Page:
History of the Palace Theatre
The history of the Palace Theatre begins with a Greek immigrant named Victor Charas. At the age of 24, Victor arrived in America with little money and unable to speak English. After working menial jobs and observing the people around him, Victor decided that his future held something better. In June of 1914, with the help of general contractor Henry Macropol and architect Leon Lempert & Son, Victor began construction on an impressive and grand theatre. Fashioned after its namesake in New York City, the Palace Theatre was (and still remains) remarkably similar to its larger cousin. Completed in less than a year, the theatre boasted superb construction, a stunning decor, and an interior that was cooled by fans blowing air over great blocks of ice under the stage. The Palace Theatre was considered the only first-class theatre in New Hampshire that was fireproof and "air-conditioned."
On April 9, 1915, the Palace Theatre celebrated its opening night with great fanfare. Local press billed the evening as the grandest social occasion of the century and the musical comedy “Modern Eve” played to a full house. The lights of the Palace now joined the many other theatres in the downtown that were collectively known as "The Great White Way."
From 1915 until 1930 the Palace Theatre was in its prime. Touring vaudeville companies regularly stopped at the Palace where performers such as Jimmy Durante, Bob Hope, Harry Houdini, The Marx Brothers, and Red Skelton entertained audiences. In addition, stock companies presented up to 12 performances a week. In 1928, a patron could see the resident company, "The Palace Players" for just 75 cents!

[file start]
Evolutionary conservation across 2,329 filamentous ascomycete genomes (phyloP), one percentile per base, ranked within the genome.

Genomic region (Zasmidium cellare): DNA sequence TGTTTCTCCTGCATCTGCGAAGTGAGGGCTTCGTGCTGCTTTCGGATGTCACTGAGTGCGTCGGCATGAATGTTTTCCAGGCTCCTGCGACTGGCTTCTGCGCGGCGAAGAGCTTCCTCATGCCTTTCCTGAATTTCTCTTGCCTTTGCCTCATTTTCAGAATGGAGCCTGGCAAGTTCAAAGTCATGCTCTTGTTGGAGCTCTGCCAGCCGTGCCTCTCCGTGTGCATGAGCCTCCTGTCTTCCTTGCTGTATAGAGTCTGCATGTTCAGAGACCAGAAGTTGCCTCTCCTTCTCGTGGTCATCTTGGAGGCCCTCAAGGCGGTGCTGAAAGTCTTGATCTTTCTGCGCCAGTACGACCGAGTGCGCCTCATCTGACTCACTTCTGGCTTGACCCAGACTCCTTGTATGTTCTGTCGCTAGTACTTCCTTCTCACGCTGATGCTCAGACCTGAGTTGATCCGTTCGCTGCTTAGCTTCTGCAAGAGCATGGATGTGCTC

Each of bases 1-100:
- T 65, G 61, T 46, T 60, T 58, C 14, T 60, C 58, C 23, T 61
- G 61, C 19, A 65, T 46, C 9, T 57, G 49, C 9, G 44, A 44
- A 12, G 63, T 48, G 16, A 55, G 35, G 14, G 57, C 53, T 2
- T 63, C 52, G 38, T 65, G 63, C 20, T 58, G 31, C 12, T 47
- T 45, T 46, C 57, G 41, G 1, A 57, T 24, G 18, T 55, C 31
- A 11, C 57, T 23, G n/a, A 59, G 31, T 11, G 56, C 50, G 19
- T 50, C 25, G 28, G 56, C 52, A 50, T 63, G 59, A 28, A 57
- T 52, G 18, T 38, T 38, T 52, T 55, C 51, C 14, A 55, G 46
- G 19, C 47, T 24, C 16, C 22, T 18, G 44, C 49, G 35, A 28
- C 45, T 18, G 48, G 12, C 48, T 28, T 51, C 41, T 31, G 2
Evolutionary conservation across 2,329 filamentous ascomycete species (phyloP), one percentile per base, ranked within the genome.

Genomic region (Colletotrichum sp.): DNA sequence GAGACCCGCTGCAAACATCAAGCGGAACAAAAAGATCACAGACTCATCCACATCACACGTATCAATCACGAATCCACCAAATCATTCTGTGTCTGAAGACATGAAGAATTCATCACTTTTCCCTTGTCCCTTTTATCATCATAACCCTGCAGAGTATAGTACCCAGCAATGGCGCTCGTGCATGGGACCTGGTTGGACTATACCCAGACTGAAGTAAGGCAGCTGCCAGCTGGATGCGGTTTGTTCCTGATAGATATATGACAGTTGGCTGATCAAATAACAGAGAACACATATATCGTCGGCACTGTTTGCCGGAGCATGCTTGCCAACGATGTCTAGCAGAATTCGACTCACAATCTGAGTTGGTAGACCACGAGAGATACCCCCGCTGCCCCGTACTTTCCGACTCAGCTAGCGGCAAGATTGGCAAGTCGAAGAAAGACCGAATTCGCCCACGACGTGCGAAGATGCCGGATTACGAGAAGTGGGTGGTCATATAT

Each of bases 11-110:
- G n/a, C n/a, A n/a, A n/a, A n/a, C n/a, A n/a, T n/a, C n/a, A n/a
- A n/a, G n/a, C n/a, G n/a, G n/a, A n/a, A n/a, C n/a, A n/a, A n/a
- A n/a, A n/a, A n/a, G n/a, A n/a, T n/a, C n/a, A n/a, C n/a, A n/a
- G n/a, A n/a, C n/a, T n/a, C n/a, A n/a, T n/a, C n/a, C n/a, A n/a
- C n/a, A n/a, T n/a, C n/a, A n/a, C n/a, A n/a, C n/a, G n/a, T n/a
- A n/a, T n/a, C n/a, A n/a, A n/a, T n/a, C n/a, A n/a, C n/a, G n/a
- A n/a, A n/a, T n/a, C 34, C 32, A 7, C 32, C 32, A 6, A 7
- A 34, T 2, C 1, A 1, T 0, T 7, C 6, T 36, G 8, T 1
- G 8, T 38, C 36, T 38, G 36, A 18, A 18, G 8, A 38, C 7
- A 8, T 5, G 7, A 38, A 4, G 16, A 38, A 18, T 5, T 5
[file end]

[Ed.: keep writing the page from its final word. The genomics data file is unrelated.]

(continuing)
As time moved on, the nature of entertainment changed and so did the Palace. The advent of silent pictures in the 1920's, and later "talkies," pushed vaudeville out of public favor and replaced it with the movies. The Palace adapted and became primarily a movie house from 1930 until the early 1960s. At one point it was even functioning as an X-rated theatre- shhh not our finest moment! By the late 1960s the Palace Theatre no longer had any connection to its artistic beginnings. It was now being used as classroom space for New Hampshire College. When the school moved to their new campus, the Palace became surplus and fell into disrepair. The seats were removed, the stage equipment was left to deteriorate and the building was used as a warehouse.
It appeared that the Palace's theatrical days were over, but in 1974 the Palace was given a second chance to shine. Prominent Manchester lawyer John McLane and Mayor Sylvio S. Dupuis spearheaded a campaign to restore the Palace to its original glory. With financial assistance from the Norwin S. and Elizabeth N. Bean Foundation, the Palace was awarded an opportunity to again become a cultural fixture in the city. Structural and aesthetic renovations were made, new orchestra seating was installed, and on November 2, 1974, the Palace Theatre once again celebrated opening night.
Since that time the Palace Theatre has withstood fire and flood. In December of 1980, a pipe burst sending 70,000 gallons of water pouring down the balcony, over the rail, and into the theatre. In 1984, a fire on Hanover Street ravaged much of the block. The firewall of the Palace Theatre was credited for halting the blaze and saving the rest of the structures.
Today the Palace Theatre is a beautifully restored 834-seat professional performing arts center. In an area that once had 22 theatres, this historic building is now the sole survivor of "The Great White Way." As the Palace's history continues to unfold, the theatre is again a center of cultural activity and Victor Charas' vision remains alive and well.